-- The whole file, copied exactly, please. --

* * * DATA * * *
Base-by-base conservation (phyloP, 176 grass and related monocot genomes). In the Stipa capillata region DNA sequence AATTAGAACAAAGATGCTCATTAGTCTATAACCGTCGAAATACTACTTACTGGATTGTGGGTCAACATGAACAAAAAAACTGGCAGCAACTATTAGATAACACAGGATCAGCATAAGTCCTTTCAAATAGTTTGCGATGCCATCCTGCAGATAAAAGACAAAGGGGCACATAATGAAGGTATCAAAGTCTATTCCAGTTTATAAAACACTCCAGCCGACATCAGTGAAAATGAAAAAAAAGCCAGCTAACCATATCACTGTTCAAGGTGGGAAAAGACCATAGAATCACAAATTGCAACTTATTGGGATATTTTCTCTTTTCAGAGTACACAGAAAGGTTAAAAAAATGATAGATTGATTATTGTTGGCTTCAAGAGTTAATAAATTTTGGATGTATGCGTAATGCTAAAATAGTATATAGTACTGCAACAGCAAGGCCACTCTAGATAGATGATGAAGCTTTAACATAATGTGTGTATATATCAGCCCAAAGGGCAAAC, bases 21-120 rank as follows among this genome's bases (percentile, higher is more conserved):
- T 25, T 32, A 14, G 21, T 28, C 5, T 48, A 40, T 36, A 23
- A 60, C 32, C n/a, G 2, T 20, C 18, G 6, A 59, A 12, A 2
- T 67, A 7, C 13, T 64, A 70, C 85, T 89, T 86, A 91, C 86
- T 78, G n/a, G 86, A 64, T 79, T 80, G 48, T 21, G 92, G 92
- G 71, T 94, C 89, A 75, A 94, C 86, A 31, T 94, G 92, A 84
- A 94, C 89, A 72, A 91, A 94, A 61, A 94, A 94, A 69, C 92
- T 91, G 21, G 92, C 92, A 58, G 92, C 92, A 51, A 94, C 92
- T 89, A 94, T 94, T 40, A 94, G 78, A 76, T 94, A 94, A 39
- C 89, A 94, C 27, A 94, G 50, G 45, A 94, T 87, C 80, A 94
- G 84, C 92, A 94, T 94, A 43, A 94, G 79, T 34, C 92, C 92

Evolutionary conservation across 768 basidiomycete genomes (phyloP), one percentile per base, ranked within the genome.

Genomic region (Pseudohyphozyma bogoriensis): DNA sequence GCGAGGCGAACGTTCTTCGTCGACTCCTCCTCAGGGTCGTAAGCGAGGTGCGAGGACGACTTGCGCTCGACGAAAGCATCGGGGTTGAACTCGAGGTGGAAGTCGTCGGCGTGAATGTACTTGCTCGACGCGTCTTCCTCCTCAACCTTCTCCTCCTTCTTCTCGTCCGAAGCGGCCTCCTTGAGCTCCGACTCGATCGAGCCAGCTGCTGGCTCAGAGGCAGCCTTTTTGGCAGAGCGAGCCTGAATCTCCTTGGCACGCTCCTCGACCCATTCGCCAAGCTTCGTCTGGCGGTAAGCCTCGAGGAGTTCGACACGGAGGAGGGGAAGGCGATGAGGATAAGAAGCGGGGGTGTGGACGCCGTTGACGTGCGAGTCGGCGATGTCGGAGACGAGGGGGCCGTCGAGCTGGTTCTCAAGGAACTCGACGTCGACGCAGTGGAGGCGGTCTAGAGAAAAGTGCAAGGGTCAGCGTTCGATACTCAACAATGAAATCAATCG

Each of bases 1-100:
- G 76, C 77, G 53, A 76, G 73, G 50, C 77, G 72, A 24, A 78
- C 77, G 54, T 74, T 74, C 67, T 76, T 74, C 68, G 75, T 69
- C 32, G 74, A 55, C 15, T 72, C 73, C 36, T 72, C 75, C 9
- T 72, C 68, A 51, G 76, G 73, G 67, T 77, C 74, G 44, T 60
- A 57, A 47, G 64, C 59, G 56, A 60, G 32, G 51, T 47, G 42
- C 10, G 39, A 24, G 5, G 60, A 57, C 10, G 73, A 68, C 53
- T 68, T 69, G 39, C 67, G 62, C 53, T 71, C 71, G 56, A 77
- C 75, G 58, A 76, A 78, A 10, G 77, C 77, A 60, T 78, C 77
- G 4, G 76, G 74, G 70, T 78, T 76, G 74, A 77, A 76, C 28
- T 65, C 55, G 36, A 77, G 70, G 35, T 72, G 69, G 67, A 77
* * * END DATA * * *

Base-by-base conservation (phyloP, 176 grass and related monocot genomes). In the Stipa capillata region DNA sequence AATTAGAACAAAGATGCTCATTAGTCTATAACCGTCGAAATACTACTTACTGGATTGTGGGTCAACATGAACAAAAAAACTGGCAGCAACTATTAGATAACACAGGATCAGCATAAGTCCTTTCAAATAGTTTGCGATGCCATCCTGCAGATAAAAGACAAAGGGGCACATAATGAAGGTATCAAAGTCTATTCCAGTTTATAAAACACTCCAGCCGACATCAGTGAAAATGAAAAAAAAGCCAGCTAACCATATCACTGTTCAAGGTGGGAAAAGACCATAGAATCACAAATTGCAACTTATTGGGATATTTTCTCTTTTCAGAGTACACAGAAAGGTTAAAAAAATGATAGATTGATTATTGTTGGCTTCAAGAGTTAATAAATTTTGGATGTATGCGTAATGCTAAAATAGTATATAGTACTGCAACAGCAAGGCCACTCTAGATAGATGATGAAGCTTTAACATAATGTGTGTATATATCAGCCCAAAGGGCAAAC, bases 21-120 rank as follows among this genome's bases (percentile, higher is more conserved):
- T 25, T 32, A 14, G 21, T 28, C 5, T 48, A 40, T 36, A 23
- A 60, C 32, C n/a, G 2, T 20, C 18, G 6, A 59, A 12, A 2
- T 67, A 7, C 13, T 64, A 70, C 85, T 89, T 86, A 91, C 86
- T 78, G n/a, G 86, A 64, T 79, T 80, G 48, T 21, G 92, G 92
- G 71, T 94, C 89, A 75, A 94, C 86, A 31, T 94, G 92, A 84
- A 94, C 89, A 72, A 91, A 94, A 61, A 94, A 94, A 69, C 92
- T 91, G 21, G 92, C 92, A 58, G 92, C 92, A 51, A 94, C 92
- T 89, A 94, T 94, T 40, A 94, G 78, A 76, T 94, A 94, A 39
- C 89, A 94, C 27, A 94, G 50, G 45, A 94, T 87, C 80, A 94
- G 84, C 92, A 94, T 94, A 43, A 94, G 79, T 34, C 92, C 92

Evolutionary conservation across 768 basidiomycete genomes (phyloP), one percentile per base, ranked within the genome.

Genomic region (Pseudohyphozyma bogoriensis): DNA sequence GCGAGGCGAACGTTCTTCGTCGACTCCTCCTCAGGGTCGTAAGCGAGGTGCGAGGACGACTTGCGCTCGACGAAAGCATCGGGGTTGAACTCGAGGTGGAAGTCGTCGGCGTGAATGTACTTGCTCGACGCGTCTTCCTCCTCAACCTTCTCCTCCTTCTTCTCGTCCGAAGCGGCCTCCTTGAGCTCCGACTCGATCGAGCCAGCTGCTGGCTCAGAGGCAGCCTTTTTGGCAGAGCGAGCCTGAATCTCCTTGGCACGCTCCTCGACCCATTCGCCAAGCTTCGTCTGGCGGTAAGCCTCGAGGAGTTCGACACGGAGGAGGGGAAGGCGATGAGGATAAGAAGCGGGGGTGTGGACGCCGTTGACGTGCGAGTCGGCGATGTCGGAGACGAGGGGGCCGTCGAGCTGGTTCTCAAGGAACTCGACGTCGACGCAGTGGAGGCGGTCTAGAGAAAAGTGCAAGGGTCAGCGTTCGATACTCAACAATGAAATCAATCG

Each of bases 1-100:
- G 76, C 77, G 53, A 76, G 73, G 50, C 77, G 72, A 24, A 78
- C 77, G 54, T 74, T 74, C 67, T 76, T 74, C 68, G 75, T 69
- C 32, G 74, A 55, C 15, T 72, C 73, C 36, T 72, C 75, C 9
- T 72, C 68, A 51, G 76, G 73, G 67, T 77, C 74, G 44, T 60
- A 57, A 47, G 64, C 59, G 56, A 60, G 32, G 51, T 47, G 42
- C 10, G 39, A 24, G 5, G 60, A 57, C 10, G 73, A 68, C 53
- T 68, T 69, G 39, C 67, G 62, C 53, T 71, C 71, G 56, A 77
- C 75, G 58, A 76, A 78, A 10, G 77, C 77, A 60, T 78, C 77
- G 4, G 76, G 74, G 70, T 78, T 76, G 74, A 77, A 76, C 28
- T 65, C 55, G 36, A 77, G 70, G 35, T 72, G 69, G 67, A 77